KALILA AND DIMNA #2 - Fables of Conflict and Intrigue, Literature by Ramsay Wood

KALILA AND DIMNA #2 - Fables of Conflict and Intrigue, Fiction book by Ramsay Wood
https://www.amazon.com/KALILA-WA-DIMNA-Vol-Panchatantra-ebook/dp/B007J6UJDG

You •might• WIN KALILA AND DIMNA #2 for FREE by entering this July 4th Goodreads Kindle Giveaway — https://www.goodreads.com/giveaway/show/277298

BUT if you already subscribe to •kindle unlimited• . . . .

(A). . . .then don't bother: You can immediately download for FREE this updated classic from the deep olden days of loud and boisterous storytelling, before printing and reading even existed — when people TOLD their stories into the same air breathed [inspired?] by their often enraptured audience!

*********
(B) And •kindle unlimited• subscribers can ALSO download for FREE the first in Wood's highly-praised series: KALILA AND DIMNA #1 — Fables of Friendship and Betrayal  (with an Introduction by 2007 Nobel Laureate Doris Lessing). Here's that link: www.amazon.com/gp/product/B002AQTGM0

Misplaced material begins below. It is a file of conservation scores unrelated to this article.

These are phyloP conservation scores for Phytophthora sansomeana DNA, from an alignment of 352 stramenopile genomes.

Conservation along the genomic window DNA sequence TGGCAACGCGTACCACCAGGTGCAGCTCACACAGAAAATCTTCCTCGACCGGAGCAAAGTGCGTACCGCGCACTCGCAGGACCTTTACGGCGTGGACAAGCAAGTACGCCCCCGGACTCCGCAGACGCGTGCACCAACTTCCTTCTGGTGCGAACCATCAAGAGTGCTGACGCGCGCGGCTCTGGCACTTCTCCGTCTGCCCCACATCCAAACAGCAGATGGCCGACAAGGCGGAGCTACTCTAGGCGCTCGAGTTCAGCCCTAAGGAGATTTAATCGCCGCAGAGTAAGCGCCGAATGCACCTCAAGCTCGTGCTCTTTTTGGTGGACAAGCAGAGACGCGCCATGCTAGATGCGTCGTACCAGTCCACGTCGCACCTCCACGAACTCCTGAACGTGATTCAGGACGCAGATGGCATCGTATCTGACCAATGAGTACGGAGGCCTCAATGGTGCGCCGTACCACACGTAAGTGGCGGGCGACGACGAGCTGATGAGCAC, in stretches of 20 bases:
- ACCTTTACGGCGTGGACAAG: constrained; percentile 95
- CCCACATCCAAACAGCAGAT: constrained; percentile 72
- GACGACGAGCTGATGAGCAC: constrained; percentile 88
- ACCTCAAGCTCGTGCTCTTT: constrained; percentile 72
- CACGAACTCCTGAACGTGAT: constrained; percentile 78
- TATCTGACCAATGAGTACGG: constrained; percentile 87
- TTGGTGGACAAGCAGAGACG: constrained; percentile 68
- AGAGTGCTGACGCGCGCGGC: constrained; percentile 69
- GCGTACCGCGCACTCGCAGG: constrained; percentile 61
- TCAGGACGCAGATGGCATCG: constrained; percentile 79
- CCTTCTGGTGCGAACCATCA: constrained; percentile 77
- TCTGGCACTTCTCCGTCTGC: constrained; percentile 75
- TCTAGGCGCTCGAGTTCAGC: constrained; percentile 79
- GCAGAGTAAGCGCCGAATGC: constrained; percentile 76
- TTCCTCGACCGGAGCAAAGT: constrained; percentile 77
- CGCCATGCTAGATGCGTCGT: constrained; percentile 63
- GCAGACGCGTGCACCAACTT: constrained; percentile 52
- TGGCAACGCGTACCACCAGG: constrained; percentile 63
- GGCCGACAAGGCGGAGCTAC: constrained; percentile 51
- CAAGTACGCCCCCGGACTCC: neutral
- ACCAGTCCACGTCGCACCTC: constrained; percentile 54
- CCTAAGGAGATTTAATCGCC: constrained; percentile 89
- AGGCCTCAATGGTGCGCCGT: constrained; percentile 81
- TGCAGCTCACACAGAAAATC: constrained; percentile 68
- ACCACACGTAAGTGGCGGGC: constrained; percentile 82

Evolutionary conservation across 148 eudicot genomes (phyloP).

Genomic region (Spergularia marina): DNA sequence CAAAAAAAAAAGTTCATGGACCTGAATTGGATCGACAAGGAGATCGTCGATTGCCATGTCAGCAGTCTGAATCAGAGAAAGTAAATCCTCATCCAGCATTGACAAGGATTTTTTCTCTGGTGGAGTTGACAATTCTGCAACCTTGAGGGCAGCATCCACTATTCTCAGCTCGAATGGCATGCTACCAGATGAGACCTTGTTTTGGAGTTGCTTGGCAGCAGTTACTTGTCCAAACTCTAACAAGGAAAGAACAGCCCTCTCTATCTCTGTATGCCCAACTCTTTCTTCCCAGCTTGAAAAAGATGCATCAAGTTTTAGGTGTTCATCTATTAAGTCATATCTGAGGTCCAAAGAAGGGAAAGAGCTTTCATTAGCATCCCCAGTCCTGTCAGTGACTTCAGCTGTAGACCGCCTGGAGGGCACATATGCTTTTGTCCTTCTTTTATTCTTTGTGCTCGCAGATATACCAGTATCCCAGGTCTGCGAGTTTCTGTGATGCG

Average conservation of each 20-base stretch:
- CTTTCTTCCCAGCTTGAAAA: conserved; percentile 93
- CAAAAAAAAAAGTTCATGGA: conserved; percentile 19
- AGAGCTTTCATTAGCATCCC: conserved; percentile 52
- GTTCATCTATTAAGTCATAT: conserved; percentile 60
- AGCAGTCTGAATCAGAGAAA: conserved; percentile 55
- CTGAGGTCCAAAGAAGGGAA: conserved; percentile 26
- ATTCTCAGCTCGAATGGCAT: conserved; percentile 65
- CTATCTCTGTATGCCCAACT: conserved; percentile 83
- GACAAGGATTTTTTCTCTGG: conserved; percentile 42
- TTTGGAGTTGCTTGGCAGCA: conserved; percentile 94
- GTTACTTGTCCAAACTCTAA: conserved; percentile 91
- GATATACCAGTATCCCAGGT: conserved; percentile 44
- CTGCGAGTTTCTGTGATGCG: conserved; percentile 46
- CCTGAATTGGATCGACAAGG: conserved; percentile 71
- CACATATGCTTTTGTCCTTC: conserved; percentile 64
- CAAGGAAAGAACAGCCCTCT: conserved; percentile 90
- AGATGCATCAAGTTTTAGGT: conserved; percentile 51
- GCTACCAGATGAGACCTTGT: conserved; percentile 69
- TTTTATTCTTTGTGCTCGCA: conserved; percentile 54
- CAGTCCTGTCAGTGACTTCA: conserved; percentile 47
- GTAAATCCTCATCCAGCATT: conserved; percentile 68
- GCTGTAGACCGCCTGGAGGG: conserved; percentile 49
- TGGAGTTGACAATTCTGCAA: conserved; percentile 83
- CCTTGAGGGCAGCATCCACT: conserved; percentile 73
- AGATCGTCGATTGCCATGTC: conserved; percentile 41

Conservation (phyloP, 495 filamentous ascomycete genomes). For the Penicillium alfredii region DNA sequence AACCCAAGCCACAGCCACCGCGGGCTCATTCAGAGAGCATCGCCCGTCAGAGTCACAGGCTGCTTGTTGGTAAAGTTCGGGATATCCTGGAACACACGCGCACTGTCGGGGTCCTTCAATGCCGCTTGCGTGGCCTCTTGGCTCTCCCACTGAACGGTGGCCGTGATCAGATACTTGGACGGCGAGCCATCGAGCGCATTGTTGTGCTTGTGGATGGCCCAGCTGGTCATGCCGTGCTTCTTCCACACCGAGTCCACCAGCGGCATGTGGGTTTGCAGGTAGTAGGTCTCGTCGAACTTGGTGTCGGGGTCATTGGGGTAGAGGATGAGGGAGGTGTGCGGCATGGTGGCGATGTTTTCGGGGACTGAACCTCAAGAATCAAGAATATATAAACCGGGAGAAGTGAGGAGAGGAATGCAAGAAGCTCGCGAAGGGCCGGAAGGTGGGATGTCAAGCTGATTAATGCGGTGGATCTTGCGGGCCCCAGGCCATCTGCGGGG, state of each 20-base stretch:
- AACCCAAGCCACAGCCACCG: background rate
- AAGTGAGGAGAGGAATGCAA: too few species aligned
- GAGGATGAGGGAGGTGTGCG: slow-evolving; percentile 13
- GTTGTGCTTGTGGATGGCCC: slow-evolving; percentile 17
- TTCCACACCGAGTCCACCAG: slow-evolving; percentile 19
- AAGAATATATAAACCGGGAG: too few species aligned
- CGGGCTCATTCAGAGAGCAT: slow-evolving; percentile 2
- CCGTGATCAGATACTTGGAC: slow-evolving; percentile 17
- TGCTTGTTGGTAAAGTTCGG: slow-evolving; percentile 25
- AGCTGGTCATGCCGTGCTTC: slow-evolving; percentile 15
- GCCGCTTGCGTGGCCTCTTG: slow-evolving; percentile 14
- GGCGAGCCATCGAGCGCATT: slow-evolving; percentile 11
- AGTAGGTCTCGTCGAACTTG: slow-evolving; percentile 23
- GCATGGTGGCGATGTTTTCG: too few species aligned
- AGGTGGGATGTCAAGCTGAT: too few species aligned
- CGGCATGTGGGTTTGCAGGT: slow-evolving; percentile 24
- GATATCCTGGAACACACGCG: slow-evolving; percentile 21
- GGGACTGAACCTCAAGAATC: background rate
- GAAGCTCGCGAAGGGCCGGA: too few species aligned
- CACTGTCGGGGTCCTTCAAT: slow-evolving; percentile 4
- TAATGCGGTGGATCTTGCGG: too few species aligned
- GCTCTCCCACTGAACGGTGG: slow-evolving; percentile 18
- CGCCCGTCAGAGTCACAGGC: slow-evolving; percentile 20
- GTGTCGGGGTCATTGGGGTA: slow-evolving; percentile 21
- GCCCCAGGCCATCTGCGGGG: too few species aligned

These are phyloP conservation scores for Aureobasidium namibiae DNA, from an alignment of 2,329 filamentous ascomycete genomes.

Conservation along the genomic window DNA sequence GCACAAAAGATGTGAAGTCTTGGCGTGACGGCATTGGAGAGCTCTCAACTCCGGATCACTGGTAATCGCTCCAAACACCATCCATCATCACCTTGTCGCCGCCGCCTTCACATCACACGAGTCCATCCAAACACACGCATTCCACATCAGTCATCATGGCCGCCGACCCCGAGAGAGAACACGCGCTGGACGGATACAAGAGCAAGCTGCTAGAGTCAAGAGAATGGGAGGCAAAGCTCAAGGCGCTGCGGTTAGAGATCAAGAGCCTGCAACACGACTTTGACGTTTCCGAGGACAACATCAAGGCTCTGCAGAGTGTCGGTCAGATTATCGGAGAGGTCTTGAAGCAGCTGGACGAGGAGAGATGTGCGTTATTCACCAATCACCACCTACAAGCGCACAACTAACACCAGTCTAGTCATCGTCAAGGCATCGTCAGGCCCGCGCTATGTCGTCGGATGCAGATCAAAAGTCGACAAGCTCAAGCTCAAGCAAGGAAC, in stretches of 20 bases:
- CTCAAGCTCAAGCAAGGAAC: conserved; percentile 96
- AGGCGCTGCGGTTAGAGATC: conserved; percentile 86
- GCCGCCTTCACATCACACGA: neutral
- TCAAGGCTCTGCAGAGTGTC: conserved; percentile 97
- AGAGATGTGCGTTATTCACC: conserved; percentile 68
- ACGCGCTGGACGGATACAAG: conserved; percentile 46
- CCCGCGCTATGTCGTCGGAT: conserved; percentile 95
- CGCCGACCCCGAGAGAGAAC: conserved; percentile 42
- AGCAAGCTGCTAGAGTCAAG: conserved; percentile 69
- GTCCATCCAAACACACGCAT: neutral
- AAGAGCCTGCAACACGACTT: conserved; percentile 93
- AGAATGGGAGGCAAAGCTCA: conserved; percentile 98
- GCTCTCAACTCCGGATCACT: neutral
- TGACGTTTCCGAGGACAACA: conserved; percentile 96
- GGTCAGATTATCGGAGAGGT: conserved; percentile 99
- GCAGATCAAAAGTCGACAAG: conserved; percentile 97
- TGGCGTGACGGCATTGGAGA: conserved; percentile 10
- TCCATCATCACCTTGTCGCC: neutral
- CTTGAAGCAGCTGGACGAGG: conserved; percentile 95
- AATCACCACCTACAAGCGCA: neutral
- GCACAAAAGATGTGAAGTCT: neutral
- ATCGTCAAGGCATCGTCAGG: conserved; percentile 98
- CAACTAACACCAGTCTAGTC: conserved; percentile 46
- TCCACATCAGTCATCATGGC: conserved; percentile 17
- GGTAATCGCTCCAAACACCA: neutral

WHAT'S KALILA AND DIMNA ABOUT?
Once upon a time a heedless and powerful young king named Dabschelim ruled over India. One day he came upon a hidden treasure left by a long-dead king. With it was a letter addressed to him. How had the letter come to be there? And what did it mean?

To solve the mystery, King Dabschelim summoned the wisest (although initially the rudest) man in his kingdom, Dr Bidpai, to his side. And so begins the tales of KALILA AND DIMNA #1, illustrated by Margaret Kilrenny.

Of all the storytelling collections from India it is the ancient "sui generis" group of animal (including human ones!) fables found in the •The Panchatantra• — and its Buddhist inspiration, •The Jatakas Tales• — that have travelled furthest, inspiring global fiction the most.

KALILA AND DIMNA, in innumerable popular guises, migrated East to West from one culture to another for (+/-) 2400 years along the Silk Road, probably — more often than not — as campfire voices electrifying the cold, dark air.

Such exchanges were LOUD, full-bodied impro travellers' tales rather than refined Gutenberg text whispering softly page-to-eye-into the more silent reader's imaginative brain.

Art Ref: search "kalila and dimna" in Google Images for a selection of classical manuscript illustrations.

You'll find Reviews about this Giveaway on Ramsay Wood's website — some from Ursula Le Guin, Gore Vidal, San Francisco Chronicle and Lisa Alther.

Good Luck and enjoy (perhaps?) — discovering something you may never have imagined existed!

Share this: